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Flooding: Sinking car traps two women
By Charles Swenson
Scott Hurston walked into the gym at HealthPoint around 6 p.m. last Wednesday to start his workout. He was going to start with shoulders and legs.
Instead of his usual workout, he pulled two women from a car as it sank into a stormwater retention pond outside HealthPoint that had overflowed in a torrential rainstorm.
“I’m just a normal guy,” said Hurston, a senior vice president with Merrill Lynch at Pawleys Island. “I never dreamed that something like that would happen.”
Neither did Mary Ann Godlewski and Kathy Eagen, two Heritage Plantation residents who said they nearly drowned in Godlewski’s Toyota Corolla.
“We were pretty darn close to not making it,” Godlewski said.
“I’ve never been so scared in my life,” Eagen said. “I can’t believe a car would fill up with water that fast.”
It wasn’t raining hard when they left Heritage Plantation headed for a Zumba class at HealthPoint. But by the time they reached Litchfield, the water on Highway 17 was halfway up the tires of the small, white sedan.
The car stalled as they reached the parking lot. They went inside and found out the class was cancelled. Eagen’s daughter, Jamie, met them and they waited for a break in the rain to start home.
Jamie Eagen waited to make sure Godlewski’s car would start, and they talked about riding together, but Jamie ended up following in her car.
As Godlewski drove out of HealthPoint, her car stalled and without power steering rolled toward the bank of the swollen pond.
“You couldn’t see the pond,” she said, because the area was flooded.
The car didn’t stop. The women looked at each other and realized it was floating and sliding along toward deeper water.
Eagen heard her daughter screaming for her to open the door.
“I pushed the door. It opened about a foot,” Eagen said.
Water rushed in and forced it shut.
The front end of the car sank lower. “There was water coming through the floorboard,” Godlewski said.
Eagen yelled they needed to get in the back seat. “I don’t even remember taking my seatbelt off,” she said.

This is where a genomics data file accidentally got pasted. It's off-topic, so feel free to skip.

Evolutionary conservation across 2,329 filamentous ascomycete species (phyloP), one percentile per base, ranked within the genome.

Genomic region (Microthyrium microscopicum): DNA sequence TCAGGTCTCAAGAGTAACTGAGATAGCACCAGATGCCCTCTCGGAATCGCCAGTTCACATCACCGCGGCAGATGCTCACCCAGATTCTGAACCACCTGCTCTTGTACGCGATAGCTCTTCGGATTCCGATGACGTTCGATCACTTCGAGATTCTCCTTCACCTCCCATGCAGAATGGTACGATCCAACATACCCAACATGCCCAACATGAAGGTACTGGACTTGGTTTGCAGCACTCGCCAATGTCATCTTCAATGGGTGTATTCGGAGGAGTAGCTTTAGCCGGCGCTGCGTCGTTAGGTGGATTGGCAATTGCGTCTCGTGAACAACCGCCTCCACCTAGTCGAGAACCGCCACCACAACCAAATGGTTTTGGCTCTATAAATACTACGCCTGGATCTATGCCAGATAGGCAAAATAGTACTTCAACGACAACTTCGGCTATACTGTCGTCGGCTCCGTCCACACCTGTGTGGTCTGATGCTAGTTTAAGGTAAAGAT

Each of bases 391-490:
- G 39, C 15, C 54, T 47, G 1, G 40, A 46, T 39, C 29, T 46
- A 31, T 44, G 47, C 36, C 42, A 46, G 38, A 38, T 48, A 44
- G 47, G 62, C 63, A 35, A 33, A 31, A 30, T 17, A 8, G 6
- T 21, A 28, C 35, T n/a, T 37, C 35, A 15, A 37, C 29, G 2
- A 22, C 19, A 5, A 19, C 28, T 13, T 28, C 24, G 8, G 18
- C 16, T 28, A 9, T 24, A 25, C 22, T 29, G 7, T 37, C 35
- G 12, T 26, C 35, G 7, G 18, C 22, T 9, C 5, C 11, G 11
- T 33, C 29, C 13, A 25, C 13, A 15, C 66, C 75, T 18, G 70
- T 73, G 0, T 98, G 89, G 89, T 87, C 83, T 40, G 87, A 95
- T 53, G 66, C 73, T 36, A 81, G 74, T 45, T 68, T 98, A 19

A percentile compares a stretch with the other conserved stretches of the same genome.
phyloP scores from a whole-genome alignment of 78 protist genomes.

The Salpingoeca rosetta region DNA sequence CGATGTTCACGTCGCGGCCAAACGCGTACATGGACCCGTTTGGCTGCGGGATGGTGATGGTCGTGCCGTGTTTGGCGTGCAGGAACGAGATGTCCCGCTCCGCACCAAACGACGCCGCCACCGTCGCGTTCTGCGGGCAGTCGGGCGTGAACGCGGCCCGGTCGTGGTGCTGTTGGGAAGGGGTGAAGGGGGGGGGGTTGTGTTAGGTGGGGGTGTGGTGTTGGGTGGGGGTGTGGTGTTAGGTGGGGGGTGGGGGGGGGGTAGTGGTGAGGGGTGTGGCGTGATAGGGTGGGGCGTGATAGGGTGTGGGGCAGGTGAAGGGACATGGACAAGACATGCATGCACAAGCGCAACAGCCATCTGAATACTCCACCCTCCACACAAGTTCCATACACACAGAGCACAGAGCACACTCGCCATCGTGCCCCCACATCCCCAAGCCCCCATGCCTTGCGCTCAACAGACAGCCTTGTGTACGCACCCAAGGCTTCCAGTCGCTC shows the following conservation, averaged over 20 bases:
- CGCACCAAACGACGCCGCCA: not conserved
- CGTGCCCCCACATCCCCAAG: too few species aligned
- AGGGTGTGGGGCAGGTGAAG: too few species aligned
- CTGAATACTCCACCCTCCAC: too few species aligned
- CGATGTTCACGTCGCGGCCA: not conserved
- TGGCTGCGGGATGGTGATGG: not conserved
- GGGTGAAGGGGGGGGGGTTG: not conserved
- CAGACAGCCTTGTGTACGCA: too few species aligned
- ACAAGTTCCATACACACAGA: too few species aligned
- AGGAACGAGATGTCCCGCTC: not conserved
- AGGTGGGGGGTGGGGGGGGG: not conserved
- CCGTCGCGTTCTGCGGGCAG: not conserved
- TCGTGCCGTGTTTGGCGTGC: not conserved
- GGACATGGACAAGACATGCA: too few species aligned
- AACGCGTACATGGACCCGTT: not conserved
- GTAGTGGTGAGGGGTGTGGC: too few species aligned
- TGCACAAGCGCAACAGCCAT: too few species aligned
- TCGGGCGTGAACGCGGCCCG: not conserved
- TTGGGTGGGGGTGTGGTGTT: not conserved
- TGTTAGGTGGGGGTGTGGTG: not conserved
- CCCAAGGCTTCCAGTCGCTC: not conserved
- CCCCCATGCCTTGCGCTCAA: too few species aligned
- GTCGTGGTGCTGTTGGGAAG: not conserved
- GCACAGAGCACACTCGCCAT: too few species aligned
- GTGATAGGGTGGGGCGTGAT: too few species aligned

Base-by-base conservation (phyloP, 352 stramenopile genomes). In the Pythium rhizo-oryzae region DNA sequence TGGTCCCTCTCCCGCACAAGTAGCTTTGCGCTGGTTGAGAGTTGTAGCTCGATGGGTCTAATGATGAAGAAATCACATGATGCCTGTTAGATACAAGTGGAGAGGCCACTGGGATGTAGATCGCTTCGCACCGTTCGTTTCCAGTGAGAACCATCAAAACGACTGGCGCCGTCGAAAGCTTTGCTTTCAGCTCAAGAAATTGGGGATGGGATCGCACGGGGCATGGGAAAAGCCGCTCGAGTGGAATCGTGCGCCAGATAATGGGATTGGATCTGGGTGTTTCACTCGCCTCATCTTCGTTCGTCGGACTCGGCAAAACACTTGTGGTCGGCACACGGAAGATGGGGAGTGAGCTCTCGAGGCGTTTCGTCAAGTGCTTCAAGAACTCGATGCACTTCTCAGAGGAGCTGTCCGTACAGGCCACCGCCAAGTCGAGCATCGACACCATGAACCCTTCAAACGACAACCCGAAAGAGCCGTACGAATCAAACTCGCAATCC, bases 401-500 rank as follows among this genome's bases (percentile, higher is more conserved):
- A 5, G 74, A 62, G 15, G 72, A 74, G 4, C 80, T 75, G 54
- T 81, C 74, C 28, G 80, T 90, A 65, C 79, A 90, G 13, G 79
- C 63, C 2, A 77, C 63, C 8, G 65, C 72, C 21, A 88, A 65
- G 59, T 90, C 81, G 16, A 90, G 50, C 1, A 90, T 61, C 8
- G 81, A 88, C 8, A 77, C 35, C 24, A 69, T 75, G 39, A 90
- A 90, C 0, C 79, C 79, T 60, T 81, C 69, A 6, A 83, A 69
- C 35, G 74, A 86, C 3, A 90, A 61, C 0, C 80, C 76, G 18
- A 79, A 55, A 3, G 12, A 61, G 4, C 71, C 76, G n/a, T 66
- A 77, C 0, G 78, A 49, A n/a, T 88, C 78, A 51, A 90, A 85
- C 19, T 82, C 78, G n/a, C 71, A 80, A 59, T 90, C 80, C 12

The screamed and pounded on the windows, but had nothing to break the glass. “We had an umbrella,” Eagen said.
Jamie Eagen had run into HealthPoint for help. “Mom, I thought you were dead,” she told her mother. “I was like a crazy woman.”
There was water across the road when Hurston turned off Highway 17 into HealthPoint after work. His Infiniti G35 sits low to the ground, and he wasn’t sure he wanted to drive through.
The area received 6.5 inches of rain over two days, according to the Georgetown County Water and Sewer District. It was still raining when Hurston arrived at HealthPoint. A wall of windows overlooks the retention pond between the gym and Highway 17.
He hadn’t started his workout when he saw the car go into the water. He went out a side door that leads to an area between two retention ponds. He sank into chest-deep water.
“This was not good,” he said.
He swam across to the driveway side of the pond and made his way toward the car. Alerted by Jamie Eagen, other people arrived from the building, including staff.
Hurston found the women in the back seat. “They couldn’t open the back door,” he said.
He was in neck-deep water as he pulled on the door.
“There was a lot of pressure from the water. I grabbed it and kind of ripped it open,” he said.
Kathy Eagen was the first one out. “I came out floating,” she said.
She floated on her back and people pulled her to the shallow water. Godlewski followed “just before the whole thing went under,” Hurston said. “Only about 6 inches of bumper was showing.”
The women were out before Midway Fire and Rescue arrived. They declined to be treated at the hospital, although they later realized they were in shock.
“We were actually freezing,” Eagen said. “We were shaking to death.”
They were wrapped in towels and dry clothes. Both women said a couple of sleepless nights followed the rescue.
“I go to bed at night and I can see me in that car with the water coming up,” Eagen said.
The thought that her daughter could have been trapped in the car with them and not available to call for help also lingers.
“It was not a difficult rescue. It was just one of those things,” Hurston said. “God put me in the right place at the right time.”